In this classic scene from the movie On the Waterfront, Marlon Brando ruminates about what could have been, if life hadn’t taken the turns it did. In this instance, Brando is talking about his dream of being a prize fighter. When he says, “I coulda been a contender…” he’s comparing his actual self to his ideal self. Hence, the Contender Syndrome: when you compare who you are (actual self) with who you’d like to be (ideal self), and you come up short. It’s a sense of not living up to the best you.
This gap between the real and ideal self can be painful. The healing comes from building a bridge between the two. And the foundation of that bridge is the belief that potential is malleable rather than static. Dr. Hazel Markus, a psychologist at Stanford University and expert on possible selves, explains, “People who end up suffering, feeling like they could have been a contender, are those with the idea that talents are pretty much fixed, so they don’t figure out how to get from where they are now to where they want to be. They don’t even really think it’s possible, so they don’t put the work into it.” In other words, recognizing that your potential can be built is essential if you hope to reach it.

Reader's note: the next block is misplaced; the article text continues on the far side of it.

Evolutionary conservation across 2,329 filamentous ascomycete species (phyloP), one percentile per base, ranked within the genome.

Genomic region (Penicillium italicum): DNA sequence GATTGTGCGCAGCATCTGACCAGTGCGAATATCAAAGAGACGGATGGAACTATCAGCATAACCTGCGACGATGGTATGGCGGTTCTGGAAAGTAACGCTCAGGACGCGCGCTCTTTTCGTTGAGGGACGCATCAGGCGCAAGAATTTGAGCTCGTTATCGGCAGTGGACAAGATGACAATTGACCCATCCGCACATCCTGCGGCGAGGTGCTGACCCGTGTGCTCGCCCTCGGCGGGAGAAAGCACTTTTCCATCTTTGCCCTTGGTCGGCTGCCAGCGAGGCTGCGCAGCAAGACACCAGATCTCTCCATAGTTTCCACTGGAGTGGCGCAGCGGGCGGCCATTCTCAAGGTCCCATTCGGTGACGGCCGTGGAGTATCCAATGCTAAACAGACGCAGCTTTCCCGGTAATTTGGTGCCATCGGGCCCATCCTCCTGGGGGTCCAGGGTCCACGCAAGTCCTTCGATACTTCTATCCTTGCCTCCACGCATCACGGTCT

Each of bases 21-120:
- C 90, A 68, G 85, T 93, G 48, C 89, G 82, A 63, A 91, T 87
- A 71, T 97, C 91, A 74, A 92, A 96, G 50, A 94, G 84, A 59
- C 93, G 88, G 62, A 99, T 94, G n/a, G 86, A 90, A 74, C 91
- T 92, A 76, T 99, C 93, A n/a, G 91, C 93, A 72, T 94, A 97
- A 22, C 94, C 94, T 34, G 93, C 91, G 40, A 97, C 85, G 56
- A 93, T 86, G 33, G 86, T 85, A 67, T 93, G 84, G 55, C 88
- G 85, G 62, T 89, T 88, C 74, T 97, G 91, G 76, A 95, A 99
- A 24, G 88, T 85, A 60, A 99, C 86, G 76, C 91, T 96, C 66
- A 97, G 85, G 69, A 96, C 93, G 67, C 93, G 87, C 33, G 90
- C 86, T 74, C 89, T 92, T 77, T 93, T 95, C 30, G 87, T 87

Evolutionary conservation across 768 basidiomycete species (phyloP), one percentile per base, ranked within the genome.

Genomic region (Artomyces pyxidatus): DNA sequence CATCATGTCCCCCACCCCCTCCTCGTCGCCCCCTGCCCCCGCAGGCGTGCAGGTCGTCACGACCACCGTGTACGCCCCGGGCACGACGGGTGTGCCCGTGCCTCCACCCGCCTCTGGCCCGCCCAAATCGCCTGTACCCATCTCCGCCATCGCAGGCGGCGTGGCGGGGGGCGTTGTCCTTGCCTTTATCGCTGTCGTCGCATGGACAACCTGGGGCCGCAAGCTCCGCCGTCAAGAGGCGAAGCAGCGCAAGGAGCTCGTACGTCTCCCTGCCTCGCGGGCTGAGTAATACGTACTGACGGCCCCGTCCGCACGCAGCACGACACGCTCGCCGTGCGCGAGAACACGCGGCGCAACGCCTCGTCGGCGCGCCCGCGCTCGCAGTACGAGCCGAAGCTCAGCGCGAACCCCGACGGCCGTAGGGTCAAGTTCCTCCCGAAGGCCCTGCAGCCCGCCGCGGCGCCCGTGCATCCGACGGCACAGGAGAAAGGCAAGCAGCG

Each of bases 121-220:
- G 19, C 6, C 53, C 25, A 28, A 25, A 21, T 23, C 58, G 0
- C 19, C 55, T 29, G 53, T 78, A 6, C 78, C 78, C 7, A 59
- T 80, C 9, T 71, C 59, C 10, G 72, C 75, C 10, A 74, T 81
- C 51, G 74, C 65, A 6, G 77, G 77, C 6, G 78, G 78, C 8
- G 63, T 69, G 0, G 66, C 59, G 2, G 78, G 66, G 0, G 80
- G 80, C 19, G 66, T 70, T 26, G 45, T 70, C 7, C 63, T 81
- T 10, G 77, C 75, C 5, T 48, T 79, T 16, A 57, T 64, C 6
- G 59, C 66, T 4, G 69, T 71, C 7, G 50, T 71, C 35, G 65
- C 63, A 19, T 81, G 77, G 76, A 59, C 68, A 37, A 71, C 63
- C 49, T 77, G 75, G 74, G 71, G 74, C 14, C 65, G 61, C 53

You may have the contender syndrome simply because no one really armed you with practical strategies for developing your potential. What separates the victors from the contenders is often nothing more than real, focused work. As Thomas Edison quipped, “Success is 10% inspiration and 90% perspiration.” So, if you’re ready to roll up your sleeves and break into a sweat, here are some tips you can use to bridge the gap between who you are and who you want to be:
If you need further inspiration, check out this video clip about Will Smith, the actor, sharing about his success and work ethic, and the need to “Lay One Brick at a Time.”
Psychology Today, July/August 2010, pp. 72-77.